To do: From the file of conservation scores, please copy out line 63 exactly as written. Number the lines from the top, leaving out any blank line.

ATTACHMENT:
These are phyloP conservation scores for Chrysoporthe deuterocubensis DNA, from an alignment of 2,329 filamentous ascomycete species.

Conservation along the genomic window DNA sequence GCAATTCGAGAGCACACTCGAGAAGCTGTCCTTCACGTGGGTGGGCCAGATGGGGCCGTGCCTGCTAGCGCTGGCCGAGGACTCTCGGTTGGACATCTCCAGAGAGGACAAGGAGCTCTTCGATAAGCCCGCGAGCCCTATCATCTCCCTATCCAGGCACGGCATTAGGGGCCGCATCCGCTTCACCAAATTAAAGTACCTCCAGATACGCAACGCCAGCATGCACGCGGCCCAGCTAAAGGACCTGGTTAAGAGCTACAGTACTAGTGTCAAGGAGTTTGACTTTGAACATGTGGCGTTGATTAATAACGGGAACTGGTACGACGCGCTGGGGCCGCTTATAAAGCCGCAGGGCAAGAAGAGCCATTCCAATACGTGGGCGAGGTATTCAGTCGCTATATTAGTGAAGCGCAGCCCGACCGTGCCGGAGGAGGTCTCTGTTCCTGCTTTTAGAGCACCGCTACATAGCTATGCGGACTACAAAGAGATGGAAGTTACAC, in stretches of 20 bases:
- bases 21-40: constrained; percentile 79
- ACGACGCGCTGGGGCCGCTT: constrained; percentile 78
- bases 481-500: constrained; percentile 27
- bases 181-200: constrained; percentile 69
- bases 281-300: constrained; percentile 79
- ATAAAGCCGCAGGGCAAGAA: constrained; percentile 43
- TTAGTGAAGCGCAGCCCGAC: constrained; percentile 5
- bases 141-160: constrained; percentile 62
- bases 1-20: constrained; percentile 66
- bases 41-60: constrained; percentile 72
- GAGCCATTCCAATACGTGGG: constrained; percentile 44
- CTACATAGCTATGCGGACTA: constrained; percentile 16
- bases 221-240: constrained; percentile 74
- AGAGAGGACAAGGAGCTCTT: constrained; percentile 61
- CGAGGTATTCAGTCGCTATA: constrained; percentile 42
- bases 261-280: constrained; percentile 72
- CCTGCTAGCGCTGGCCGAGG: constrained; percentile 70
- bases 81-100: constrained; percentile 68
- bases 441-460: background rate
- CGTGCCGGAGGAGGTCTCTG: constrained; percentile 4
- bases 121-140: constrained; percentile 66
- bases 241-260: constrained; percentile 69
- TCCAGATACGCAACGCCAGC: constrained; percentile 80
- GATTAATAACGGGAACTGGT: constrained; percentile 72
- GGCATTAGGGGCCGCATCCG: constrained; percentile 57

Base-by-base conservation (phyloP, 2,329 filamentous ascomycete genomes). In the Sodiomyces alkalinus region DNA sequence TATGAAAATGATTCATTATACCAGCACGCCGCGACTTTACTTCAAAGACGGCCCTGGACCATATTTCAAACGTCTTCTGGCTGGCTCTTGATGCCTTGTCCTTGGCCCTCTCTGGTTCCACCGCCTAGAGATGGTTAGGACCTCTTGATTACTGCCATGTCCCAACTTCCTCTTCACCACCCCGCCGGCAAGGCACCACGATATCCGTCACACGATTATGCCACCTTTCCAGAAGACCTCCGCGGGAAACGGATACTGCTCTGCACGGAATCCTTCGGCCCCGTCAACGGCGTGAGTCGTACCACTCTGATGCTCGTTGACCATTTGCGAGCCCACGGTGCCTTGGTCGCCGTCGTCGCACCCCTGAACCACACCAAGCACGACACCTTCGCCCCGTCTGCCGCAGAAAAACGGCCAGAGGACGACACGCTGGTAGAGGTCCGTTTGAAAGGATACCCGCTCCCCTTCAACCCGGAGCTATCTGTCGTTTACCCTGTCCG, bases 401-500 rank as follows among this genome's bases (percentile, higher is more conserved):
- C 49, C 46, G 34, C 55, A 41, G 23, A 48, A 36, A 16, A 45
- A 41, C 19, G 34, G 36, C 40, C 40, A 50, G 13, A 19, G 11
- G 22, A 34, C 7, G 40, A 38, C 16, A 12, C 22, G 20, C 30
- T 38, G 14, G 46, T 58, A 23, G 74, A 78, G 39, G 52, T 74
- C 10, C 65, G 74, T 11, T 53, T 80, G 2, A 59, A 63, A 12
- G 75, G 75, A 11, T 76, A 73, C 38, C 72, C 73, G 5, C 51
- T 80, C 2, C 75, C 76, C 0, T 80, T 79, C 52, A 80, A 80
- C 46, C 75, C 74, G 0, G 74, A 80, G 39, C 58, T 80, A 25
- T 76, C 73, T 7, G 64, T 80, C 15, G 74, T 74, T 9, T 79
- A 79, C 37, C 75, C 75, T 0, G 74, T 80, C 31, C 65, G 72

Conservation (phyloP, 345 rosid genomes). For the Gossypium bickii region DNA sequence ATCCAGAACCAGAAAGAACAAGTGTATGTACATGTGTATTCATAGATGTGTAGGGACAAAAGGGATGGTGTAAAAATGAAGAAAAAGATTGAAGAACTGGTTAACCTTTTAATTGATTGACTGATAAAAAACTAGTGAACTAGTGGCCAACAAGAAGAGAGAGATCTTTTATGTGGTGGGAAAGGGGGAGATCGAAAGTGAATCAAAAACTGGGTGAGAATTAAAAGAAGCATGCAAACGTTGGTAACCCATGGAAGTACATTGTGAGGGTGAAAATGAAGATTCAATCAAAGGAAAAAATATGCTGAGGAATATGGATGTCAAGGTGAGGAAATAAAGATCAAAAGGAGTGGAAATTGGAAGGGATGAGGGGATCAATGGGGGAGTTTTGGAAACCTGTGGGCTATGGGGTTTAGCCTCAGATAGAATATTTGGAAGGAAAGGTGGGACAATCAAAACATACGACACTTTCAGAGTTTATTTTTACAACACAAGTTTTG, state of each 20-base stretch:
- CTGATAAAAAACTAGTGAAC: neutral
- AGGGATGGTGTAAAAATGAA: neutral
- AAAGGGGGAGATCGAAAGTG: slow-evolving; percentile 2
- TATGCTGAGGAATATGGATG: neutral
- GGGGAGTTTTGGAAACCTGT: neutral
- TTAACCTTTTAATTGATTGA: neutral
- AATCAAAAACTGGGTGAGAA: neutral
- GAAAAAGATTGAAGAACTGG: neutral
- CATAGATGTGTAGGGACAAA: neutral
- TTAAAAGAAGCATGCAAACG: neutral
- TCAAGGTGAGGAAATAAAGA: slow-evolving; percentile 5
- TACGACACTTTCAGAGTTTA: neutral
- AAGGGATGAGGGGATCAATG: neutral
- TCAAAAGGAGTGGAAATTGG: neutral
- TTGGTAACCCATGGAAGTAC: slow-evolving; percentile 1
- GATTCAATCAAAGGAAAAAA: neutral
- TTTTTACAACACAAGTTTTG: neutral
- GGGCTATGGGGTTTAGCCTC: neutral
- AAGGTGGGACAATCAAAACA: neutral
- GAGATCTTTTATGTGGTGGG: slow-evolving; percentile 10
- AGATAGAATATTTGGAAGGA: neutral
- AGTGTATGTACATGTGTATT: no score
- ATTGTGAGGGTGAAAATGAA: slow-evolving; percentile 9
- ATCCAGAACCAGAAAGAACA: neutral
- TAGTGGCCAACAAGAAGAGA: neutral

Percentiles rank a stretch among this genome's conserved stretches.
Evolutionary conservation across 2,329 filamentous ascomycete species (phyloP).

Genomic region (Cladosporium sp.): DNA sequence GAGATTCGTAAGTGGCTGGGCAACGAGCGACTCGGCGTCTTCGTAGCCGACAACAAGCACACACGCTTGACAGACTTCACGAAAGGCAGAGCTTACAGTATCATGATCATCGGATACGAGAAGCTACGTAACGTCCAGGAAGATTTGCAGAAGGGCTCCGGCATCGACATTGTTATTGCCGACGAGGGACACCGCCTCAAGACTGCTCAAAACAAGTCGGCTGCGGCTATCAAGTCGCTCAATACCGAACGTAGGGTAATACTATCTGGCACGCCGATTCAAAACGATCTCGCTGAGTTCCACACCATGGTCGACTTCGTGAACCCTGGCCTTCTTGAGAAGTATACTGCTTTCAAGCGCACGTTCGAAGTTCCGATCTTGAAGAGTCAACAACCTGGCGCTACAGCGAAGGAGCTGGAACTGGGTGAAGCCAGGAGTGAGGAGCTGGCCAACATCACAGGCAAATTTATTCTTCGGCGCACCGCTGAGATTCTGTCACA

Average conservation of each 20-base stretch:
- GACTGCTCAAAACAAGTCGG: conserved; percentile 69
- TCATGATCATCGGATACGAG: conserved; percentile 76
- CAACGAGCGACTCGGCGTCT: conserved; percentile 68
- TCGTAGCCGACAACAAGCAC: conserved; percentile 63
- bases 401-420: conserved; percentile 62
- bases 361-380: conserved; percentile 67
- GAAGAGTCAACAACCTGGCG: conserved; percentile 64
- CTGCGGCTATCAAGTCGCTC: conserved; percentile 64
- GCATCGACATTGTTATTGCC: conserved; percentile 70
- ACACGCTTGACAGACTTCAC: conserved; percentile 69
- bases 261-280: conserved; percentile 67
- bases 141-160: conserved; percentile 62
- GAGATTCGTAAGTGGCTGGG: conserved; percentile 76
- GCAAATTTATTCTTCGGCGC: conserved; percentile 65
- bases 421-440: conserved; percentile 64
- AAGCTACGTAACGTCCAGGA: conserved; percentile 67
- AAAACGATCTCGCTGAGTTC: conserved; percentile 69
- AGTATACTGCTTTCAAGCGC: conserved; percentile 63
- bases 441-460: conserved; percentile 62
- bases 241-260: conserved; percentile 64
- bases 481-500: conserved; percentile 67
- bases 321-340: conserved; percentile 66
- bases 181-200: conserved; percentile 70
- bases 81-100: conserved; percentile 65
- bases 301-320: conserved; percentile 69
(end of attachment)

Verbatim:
- ATCCAGAACCAGAAAGAACA: neutral